The centrifugal pump 50 is cable driven from a remotely disposed motor 60, which is of key importance to positioning the CPB integration panel 30 within or closely adjacent to the sterile field. A cable drive 62 is preferably magnetically coupled to the motor 60 for separation of the motor 60 from pump 50, providing a multitude of mounting possibilities. A volute style centrifugal pump 50 is chosen for maximum pressure head from a minimum size pump, reducing total prime volume. One such centrifugal blood pump 50 is shown and described in commonly owned and copending International Patent App. Ser. No. PCT/US01/02531, filed Jan. 26, 2001, the entire contents of which are hereby expressly incorporated by reference into this disclosure as if set out fully herein. In the described circuit, the pump 50 output is directly connected to the inlet of the heat exchanger 54/oxygenator 52 to further reduce prime volume, although this is not a requirement. Pump speed and flow rate are directed and monitored by the main control console 36. With combined reference to FIGS. 2 and 3, the remotely placed control console 36 is electrically connected to the magnetic coupled motor 60. The control console 36 may be of the type shown and described in the aforementioned Int'l Pat. App. Ser. No. PCT/US01/02531. Various levels of automated control are possible from full manual to fully automated with manual fine-tuning override to customize system operation for the case at hand. The materials employed in the pump 50 may include all those suitable for biological applications, including but not limited to stainless steel, Rulon J, and USP class VI rated material such as polycarbonate.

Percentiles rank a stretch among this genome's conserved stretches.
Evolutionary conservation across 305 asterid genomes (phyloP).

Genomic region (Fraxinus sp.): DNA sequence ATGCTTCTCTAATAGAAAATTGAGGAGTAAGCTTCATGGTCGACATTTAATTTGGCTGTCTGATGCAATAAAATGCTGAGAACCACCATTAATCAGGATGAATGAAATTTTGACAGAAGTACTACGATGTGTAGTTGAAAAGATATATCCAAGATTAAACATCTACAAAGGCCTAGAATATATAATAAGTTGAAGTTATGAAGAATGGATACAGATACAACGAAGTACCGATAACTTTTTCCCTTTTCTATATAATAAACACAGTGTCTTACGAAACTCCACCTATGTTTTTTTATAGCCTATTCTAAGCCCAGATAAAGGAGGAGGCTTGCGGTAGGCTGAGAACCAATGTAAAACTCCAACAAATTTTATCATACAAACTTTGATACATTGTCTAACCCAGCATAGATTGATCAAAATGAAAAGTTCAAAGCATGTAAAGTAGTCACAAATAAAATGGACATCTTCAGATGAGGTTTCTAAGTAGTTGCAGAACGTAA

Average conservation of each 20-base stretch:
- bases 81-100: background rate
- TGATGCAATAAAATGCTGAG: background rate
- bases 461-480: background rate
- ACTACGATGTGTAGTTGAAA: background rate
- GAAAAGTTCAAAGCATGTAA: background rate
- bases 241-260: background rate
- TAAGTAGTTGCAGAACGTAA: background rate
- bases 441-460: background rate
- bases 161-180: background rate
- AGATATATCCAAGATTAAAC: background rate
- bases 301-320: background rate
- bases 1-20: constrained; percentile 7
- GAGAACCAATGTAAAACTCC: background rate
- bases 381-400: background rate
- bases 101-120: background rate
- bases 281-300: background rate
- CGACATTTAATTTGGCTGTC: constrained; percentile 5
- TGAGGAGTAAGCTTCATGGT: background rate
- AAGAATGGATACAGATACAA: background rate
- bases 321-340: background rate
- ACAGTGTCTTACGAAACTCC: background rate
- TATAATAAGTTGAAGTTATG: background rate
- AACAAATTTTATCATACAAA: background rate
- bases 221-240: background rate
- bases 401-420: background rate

Blood flow comes from the centrifugal pump 50 into the heat exchanger 54 where temperature of the patient can be raised or lowered based on procedural need by introducing hot or cold fluid (such as water) into and out of a heat exchanger port 55 in a known manner. The oxygenator 52 may comprise any number of suitable oxygenators, including those commercially available and those of a type shown and described below with reference to FIGS. 5-14. The heat exchanger 54 and oxygenator 52 depicted within the circuit preferably have a low prime volume with a round central flow path determined by the casting. Stainless steel or polymeric heat exchange capillaries are bonded or cast in place to prevent fluid communication between the heat exchange liquid and blood. In the case of a sterile field mounted system, an additional heat exchanger (not shown) may be required to prevent the flow of non-sterile fluid into the sterile field in the unlikely event a leak develops in the system. The oxygenator 52 may include any of a variety of readily available or later designed oxygenation materials, including but not limited to multiple layers of Membrana hollow fiber material folded or wound in any number of known or later-developed fashions. Cross flow of blood across the hollow fiber material promotes oxygenation through breakup of the blood film boundary layer. USP Class VI material such as polycarbonate is typically used for oxygenator structure construction. Oxygenation occurs through use of Membrana Oxyphan hollow fiber matte material. Heat exchange occurs through use of stainless steel tubing or polymeric capillary material disposed within the heat exchanger 54, such as HEX PET material manufactured by Membrana.